we touched this same spot with our hands, our feet, our gaze and our dreams

Wednesday, February 16, 2011

Tokyo's Haneda Airport makes life easy for international travelers

After Narita International Airport opened in 1978, Tokyo's Haneda Airport (officially Tokyo International Airport) was used predominantly for domestic flights within Japan and for some charter flights within Asia.
But this past October, Haneda Airport officials christened a new runway and cut the ribbon on a swanky new International Terminal filled with shiny arrival and departures halls, gleaming gate areas and dozens of intriguing restaurants and shops.

·         PHOTO GALLERY: Tour Tokyo's Haneda Airport

A robust schedule of international flights to North America, Europe and Asia began rolling out in late October as well. Now travelers can fly to Haneda from Detroit, Honolulu, New York, Los Angeles, London, Paris, Seoul, Singapore and a steadily increasing number of cities on a variety of major airlines. This week, for example, American Airlines, which already has regular service to and from Narita, is adding a daily flight to Haneda from New York's JFK airport. 

Flying to Tokyo is one thing. Getting from the airport to the city is another. A frustration of arriving at Narita has always been the hour (or more) it can take to get into town. Haneda Airport is much closer to Tokyo's center and, with a sleek new monorail and train connections, passengers can now arrive downtown within 30 minutes.

But if there's no need to rush, stick around. Haneda's new International Terminal offers free wireless Internet access, posh lounges and a wide variety of other amenities that make it a destination all its own.
Here are some highlights:

Shops and restaurants: honoring the old and the new 

Beyond the ticket lobby, but still pre-security, travelers will find two distinct dining and shopping areas.
A shopping street lined with Japanese lanterns and antique-looking facades is designed to evoke a traditional Japanese Edo village. There are restaurants here serving traditional Japanese foods, conveyor belt-delivered sushi, pizza and French bistro dishes. A garden-like setting overlooks the entry hall and offers a quiet spot to enjoy green-tea soft swirl ice-cream from the newest branch of Kyo Hayashiya, a sweets vendor that has its roots in a teahouse established in 1753.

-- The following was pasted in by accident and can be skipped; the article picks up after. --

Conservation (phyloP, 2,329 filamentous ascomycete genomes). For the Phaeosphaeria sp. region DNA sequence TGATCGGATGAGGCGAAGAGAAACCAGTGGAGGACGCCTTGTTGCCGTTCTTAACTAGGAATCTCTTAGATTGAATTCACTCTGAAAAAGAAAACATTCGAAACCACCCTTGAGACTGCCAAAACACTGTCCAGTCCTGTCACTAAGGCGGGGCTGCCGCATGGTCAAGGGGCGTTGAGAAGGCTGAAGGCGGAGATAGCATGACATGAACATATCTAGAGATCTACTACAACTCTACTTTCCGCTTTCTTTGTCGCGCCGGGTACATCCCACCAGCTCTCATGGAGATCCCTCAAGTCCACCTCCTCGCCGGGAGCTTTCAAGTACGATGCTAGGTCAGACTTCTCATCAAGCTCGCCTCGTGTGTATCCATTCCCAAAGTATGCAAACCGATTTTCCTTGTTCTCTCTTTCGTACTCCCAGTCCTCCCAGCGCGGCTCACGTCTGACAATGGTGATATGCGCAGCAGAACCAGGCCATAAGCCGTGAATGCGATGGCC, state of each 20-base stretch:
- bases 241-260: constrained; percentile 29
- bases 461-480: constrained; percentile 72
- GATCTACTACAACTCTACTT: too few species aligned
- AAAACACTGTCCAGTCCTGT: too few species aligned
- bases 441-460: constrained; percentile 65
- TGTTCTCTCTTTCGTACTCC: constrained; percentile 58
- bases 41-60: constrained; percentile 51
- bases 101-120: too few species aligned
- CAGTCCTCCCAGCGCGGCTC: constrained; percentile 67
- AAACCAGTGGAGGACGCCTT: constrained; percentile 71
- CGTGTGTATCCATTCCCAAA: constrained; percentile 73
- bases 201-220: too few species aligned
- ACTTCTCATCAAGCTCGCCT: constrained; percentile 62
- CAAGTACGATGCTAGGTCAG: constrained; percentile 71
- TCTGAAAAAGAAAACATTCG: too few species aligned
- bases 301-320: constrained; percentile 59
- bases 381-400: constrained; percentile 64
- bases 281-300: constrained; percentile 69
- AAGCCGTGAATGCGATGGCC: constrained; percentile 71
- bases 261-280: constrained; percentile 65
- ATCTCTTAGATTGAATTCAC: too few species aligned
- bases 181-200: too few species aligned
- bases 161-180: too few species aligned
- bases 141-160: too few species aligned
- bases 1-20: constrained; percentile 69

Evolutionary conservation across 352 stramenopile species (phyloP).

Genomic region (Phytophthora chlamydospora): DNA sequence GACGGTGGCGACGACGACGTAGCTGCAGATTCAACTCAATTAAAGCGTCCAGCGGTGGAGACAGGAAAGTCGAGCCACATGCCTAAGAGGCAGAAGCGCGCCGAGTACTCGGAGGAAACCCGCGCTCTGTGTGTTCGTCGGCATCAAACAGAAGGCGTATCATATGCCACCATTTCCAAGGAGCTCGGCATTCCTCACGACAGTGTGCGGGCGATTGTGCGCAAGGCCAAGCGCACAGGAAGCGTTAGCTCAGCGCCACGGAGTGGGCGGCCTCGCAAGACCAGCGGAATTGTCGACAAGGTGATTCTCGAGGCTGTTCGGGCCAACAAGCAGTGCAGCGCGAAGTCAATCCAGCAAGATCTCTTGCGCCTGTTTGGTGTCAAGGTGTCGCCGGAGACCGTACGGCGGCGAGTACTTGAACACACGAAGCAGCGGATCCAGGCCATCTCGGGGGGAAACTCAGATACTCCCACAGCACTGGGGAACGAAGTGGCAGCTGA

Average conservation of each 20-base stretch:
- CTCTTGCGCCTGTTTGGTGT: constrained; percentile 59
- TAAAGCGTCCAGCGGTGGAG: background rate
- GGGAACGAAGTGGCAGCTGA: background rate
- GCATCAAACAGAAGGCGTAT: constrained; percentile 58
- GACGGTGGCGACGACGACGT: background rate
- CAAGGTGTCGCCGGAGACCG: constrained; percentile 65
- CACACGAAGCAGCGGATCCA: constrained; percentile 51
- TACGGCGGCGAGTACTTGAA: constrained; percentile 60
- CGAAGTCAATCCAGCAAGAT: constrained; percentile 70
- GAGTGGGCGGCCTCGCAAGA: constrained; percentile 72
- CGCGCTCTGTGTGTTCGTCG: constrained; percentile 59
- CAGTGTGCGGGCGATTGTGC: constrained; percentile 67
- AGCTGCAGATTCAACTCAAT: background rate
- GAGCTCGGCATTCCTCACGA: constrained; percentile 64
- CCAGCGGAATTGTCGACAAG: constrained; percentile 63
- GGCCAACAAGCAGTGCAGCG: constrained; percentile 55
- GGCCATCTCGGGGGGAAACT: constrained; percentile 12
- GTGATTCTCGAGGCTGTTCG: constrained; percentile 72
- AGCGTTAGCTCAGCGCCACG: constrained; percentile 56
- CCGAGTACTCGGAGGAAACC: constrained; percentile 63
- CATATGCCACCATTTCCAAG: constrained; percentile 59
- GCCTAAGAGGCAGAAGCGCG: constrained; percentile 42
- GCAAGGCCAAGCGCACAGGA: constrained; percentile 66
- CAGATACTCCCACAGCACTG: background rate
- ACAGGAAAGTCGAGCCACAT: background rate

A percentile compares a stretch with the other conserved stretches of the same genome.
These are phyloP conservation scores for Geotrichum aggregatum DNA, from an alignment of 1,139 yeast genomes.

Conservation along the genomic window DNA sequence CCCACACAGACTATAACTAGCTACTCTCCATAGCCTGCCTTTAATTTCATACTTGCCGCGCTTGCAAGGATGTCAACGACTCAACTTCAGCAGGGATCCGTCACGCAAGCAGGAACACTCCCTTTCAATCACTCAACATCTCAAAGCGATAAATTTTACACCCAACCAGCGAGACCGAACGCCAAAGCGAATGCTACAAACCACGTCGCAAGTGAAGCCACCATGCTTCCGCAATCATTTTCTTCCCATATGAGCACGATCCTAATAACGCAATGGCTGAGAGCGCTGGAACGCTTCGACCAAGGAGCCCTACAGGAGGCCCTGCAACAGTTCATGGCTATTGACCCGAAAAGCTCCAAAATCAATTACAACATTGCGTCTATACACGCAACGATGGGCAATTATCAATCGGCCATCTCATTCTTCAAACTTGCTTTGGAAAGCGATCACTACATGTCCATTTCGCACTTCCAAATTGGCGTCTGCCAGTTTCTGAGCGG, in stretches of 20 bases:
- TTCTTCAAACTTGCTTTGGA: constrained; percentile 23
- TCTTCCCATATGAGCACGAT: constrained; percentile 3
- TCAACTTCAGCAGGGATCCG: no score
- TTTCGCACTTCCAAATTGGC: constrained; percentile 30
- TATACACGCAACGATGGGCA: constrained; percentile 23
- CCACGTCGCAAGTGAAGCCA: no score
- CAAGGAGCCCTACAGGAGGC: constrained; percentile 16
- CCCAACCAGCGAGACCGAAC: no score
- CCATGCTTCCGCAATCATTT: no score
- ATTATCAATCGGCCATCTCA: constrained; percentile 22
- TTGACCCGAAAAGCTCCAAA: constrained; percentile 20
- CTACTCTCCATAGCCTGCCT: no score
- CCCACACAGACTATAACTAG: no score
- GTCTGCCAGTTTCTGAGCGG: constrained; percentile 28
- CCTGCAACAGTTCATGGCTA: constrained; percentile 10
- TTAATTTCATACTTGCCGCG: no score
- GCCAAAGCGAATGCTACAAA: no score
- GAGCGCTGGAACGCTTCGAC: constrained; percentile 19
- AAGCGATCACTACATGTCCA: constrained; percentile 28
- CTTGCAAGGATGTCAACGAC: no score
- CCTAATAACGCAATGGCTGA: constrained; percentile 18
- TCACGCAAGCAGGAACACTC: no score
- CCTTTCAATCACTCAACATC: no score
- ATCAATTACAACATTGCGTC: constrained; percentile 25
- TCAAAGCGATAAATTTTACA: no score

The Edo Marketplace shops stock everything from made-in-Japan clothing and elaborate floral arrangements to elegantly boxed gourmet and regional foods and organic cosmetics. 

One level above the Edo Marketplace, in the brightly-lit Tokyo Pop Zone, it's definitely the 21st century. Dining options here include a café with a built-in planetarium, and a branch of R Burger, a fast-food restaurant dishing up Japanese-sauce-topped burgers (pork, chicken, tofu, veggie, salmon, etc.) served on white steamed buns that boast wrinkle-reducing marine collagen among the ingredients. 

Tokyo Pop Town also offers some entertaining and unusual shopping. There's a toy store here with a giant slot car racetrack, a shop filled entirely with JAL Airlines-branded character souvenirs, a huge Hello Kitty marketplace and Design Japan Culture, a showcase for artist-made clothing and accessories that has a vending machine to dispense arty tote-bags and other treats. 

"Convenient and agreeable services"

In addition to upscale airline lounges operated by JAL and ANA (All Nippon Airways), Haneda's new International Terminal offers common-use airline lounges with shower rooms, massage chairs, Internet access, business facilities and places to nap.

An outdoor observation desk, free and open to the public, offers great views of airfield activity, including the arrival and departure of the occasional Pokémon character-adorned plane. Back inside the terminal, the amenities include smoking cubicles, a medical clinic and a brightly colored children's play area where everyone is required to remove their shoes. 

And in a country well-known for its high-tech toilets, the airport restrooms are a delight. "Ordinary toilets" have wider-than-normal doorways to accommodate both manual wheelchair users and travelers with suitcases. Folding doors on the cubicles include a sign indicating whether or not there's a baby seat and a fold-down changing table inside. And inside each women's restroom area there's a urinal for use by small boys.

"Multipurpose toilets" are exactly that. To accommodate wheelchair users, passengers traveling with babies or toddlers, elderly people and anyone with a special need, there are restrooms equipped with just about every facility imaginable. In addition to diaper changing tables, beds and changing platforms, these restrooms have ostomate showers and sinks, layouts that allow for right or left hand transfers to the toilet seat from a wheelchair and an emergency button linked directly to the airport's Disaster Control Center. 

And, in what is certainly an airport first, there's even a restroom designed specifically for use by service dogs.

Harriet Baskas writes about travel etiquette for MSNBC.com and is the author of the airport guidebook Stuck at the Airport and a blog of the same name.

No comments:

Post a Comment